FUS/TLS binding was found in the 3′ UTR of 4,272 mouse brain mRNAs, and gene ontology analysis identified enrichment for components of the synapse and molecules residing in neuronal projections (corrected P values: P = 2.1 × 10−5 or P = 7.2 × 10−7, respectively). This binding preference suggests that FUS/TLS is involved in the transport and localized translation of these RNAs, consistent with the role of FUS/TLS in dendritic spine formation19. We identified FUS/TLS binding to the 3′ UTR of several transcripts involved in the pathogenesis of ALS and other neurodegenerative disorders, including the genes encoding superoxide dismutase 1 (SOD1), the light (Fig. 1c), medium and heavy chains of neurofilament (NEFL, NEFM and NEFH), the glutamate transporter EAAT2 (EAAT2), ubiquilin 1 and 2 (UBQLN1 and UBQLN2), and the microtubule-associated protein tau (MAPT) (Supplementary Table 1).
In the mouse brain, 6,312 genes contain both TDP-43 (ref. 15) and FUS/TLS clusters, with binding sites overlapping by at least one nucleotide in only 2,727 genes (Fig. 1h), consistent with a small fraction of TDP-43 and FUS/TLS proteins being present in the same complex20. In some instances, these overlapping or neighboring TDP-43-FUS/TLS clusters were characterized by distinct, but closely positioned, peaks of sequence reads, as exemplified by binding on the glutamate receptor 3 (Gria3) gene (Fig. 1i). In other cases, TDP-43- and FUS/TLS-binding sites were perfectly superimposed, with genome-wide analysis revealing a 2.2-fold enrichment of TDP-43 binding immediately surrounding (±50 bases) the center of FUS/TLS clusters and a 1.8-fold enrichment vice versa (Supplementary Fig. 4a,b). In contrast, FUS/TLS and TDP-43 CLIP reads were not enriched around the sites of an unrelated RNA-binding protein, Nova21 (Supplementary Fig. 4c). A stronger enrichment for localization in 3′ UTRs was observed for overlapping TDP-43- and FUS/TLS-binding sites compared with either TDP-43 or FUS/TLS alone (Supplementary Fig. 4d). RNA targets with overlapping TDP-43- and FUS/TLS-binding sites include many genes that are crucial for proper neuronal function, including neurexin 1 and 2 (NRXN1 and NRXN2), UBQLN2, FUS/TLS, amyloid beta precursor protein (APP) and ataxin 10 (ATXN10).
The FUS/TLS-binding mode across its target pre-mRNAs was markedly different from that of TDP-43. In contrast with the more discrete `sharp' binding peaks15,16 of TDP-43, FUS/TLS sites extended along broad regions of its pre-mRNA targets. This was exemplified by FUS/TLS binding on its own pre-mRNA in a region that was previously annotated as either an intron or an alternative 3′ UTR (Fig. 2a). This region has an abundance of RNA-seq reads and a high level of mammalian sequence conservation. We identified the presence of a FUS/TLS isoform that retained intron 7, but not intron 8, in both mouse and human brain, using primers specific for intron 7 and exon 9 (Supplementary Fig. 5a). This isoform is likely subjected to degradation by nonsense-mediated decay. FUS/TLS interacted with the entirety of this alternative 3′ UTR or retained intronic region, with a high density of CLIP-seq reads at the junction between exon 7 and intron 7 of FUS/TLS pre-mRNA (Fig. 2a and Supplementary Fig. 5a). Notably, TDP-43 also bound the same region, but at sites distinct from FUS/TLS. Binding of FUS/TLS to its own pre-mRNA, in conjunction with the production of an isoform that is a nonsense-mediated decay substrate, most likely reflects an autoregulatory mechanism similar to that of TDP-43 (ref. 15). We also observed a similar FUS/TLS binding pattern on a highly conserved alternative 3′ UTR or retained intronic region of the Ewing sarcoma breakpoint region 1 gene (Ewsr1) pre-mRNA (Supplementary Fig. 5b). This suggests potential cross-regulation between Ewsr1 and FUS/TLS, both closely related proteins, as has been observed for other heterogeneous nuclear ribonucleoparticle protein members17.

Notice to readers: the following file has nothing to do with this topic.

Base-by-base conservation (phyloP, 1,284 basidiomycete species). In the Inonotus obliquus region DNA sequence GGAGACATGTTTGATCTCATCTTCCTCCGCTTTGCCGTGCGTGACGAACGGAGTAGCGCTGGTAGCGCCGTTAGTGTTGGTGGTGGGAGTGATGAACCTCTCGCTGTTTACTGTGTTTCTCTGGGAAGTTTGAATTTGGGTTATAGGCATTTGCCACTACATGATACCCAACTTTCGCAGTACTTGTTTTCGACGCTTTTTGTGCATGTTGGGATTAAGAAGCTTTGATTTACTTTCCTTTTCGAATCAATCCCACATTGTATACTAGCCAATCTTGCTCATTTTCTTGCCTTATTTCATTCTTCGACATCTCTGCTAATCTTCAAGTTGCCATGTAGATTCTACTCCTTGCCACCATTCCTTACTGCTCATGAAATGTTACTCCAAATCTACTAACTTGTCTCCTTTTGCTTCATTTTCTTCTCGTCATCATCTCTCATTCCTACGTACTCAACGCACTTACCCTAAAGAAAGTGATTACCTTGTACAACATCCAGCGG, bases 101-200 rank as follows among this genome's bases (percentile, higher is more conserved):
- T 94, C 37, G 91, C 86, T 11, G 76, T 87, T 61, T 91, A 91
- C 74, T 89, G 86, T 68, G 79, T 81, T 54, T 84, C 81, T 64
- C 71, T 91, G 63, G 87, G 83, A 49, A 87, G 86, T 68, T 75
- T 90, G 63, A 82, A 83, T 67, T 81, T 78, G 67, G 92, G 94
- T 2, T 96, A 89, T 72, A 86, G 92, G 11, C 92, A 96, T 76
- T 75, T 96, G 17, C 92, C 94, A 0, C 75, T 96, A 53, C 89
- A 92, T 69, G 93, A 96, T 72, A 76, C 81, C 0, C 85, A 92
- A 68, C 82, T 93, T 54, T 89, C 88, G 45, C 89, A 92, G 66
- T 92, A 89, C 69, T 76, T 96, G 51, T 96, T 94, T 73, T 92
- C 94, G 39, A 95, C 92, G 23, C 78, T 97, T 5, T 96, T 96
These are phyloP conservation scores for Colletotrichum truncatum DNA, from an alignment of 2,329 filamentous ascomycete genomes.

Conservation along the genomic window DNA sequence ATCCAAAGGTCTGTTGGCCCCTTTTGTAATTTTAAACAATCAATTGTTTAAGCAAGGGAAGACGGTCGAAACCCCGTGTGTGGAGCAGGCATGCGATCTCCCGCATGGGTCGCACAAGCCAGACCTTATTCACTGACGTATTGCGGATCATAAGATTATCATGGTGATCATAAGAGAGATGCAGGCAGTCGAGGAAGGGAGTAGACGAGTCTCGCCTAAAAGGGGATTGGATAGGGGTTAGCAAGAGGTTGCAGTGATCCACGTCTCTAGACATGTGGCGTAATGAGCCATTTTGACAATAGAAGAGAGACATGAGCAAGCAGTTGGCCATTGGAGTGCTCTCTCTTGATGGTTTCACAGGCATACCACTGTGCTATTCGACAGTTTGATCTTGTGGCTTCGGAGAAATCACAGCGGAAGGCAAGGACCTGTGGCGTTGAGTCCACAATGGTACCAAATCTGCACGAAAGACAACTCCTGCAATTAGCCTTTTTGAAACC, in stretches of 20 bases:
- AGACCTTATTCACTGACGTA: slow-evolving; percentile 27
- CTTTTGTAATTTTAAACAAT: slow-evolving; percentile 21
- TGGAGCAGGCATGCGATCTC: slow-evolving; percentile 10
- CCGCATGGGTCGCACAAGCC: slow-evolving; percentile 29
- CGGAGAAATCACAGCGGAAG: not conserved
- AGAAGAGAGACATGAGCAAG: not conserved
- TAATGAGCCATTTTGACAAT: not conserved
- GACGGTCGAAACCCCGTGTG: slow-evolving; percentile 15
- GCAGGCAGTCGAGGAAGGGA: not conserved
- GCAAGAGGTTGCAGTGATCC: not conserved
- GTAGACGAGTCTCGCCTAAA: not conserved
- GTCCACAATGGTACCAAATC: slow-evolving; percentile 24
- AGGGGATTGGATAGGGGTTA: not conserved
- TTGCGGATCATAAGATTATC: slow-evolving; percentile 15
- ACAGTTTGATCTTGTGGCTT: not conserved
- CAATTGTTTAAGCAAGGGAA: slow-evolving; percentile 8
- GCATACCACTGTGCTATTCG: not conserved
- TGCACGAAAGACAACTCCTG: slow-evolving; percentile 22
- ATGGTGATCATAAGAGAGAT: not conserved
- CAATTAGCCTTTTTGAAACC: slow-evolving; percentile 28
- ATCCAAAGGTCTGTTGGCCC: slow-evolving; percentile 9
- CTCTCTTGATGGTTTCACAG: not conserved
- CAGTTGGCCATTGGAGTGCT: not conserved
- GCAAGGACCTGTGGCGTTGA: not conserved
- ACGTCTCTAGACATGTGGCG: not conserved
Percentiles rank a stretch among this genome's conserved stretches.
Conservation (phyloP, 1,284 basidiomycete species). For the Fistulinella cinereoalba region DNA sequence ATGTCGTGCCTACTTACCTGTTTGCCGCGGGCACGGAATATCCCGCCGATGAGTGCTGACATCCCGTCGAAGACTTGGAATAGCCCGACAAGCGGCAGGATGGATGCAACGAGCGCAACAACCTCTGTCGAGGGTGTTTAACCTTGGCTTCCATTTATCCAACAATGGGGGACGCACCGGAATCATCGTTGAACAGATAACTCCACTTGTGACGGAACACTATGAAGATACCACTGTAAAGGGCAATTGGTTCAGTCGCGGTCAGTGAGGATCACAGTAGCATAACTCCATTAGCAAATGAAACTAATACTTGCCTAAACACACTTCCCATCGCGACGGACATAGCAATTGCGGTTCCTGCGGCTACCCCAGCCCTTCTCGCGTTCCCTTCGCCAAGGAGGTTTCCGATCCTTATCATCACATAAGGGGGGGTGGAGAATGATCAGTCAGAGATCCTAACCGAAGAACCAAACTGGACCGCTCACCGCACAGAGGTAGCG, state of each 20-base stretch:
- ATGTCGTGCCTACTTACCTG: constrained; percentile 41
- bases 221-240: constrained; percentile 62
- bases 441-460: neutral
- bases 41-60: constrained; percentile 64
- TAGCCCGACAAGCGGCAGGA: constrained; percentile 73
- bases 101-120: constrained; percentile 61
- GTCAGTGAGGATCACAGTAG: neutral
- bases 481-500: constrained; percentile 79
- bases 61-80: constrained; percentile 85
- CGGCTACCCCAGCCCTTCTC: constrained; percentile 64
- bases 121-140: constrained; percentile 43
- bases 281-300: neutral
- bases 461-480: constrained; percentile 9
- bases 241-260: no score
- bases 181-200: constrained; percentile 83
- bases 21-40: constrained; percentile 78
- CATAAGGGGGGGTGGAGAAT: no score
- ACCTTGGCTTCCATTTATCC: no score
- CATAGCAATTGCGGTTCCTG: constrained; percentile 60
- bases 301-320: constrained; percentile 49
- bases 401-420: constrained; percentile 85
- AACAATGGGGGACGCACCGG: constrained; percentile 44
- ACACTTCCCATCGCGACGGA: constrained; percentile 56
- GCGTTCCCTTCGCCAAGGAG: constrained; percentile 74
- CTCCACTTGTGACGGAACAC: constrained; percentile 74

To investigate whether FUS/TLS interacts with other alternative 3′ UTRs or retained introns, we first determined the distribution of wild-type mouse brain RNA-seq read density in annotated 3′ UTR exons. Reasoning that intronic regions containing RNA-seq reads above the median value of 3′ UTR read density are likely retained in mature mRNA, we identified 1,866 previously unannotated candidate 3′ UTR or retained intronic regions (Supplementary Fig. 5c). Consistent with our observations for FUS/TLS and EWSR1, more than 40% of these candidate regions had FUS/TLS CLIP clusters, exhibiting about fourfold more binding sites per region than expected (Supplementary Fig. 5d).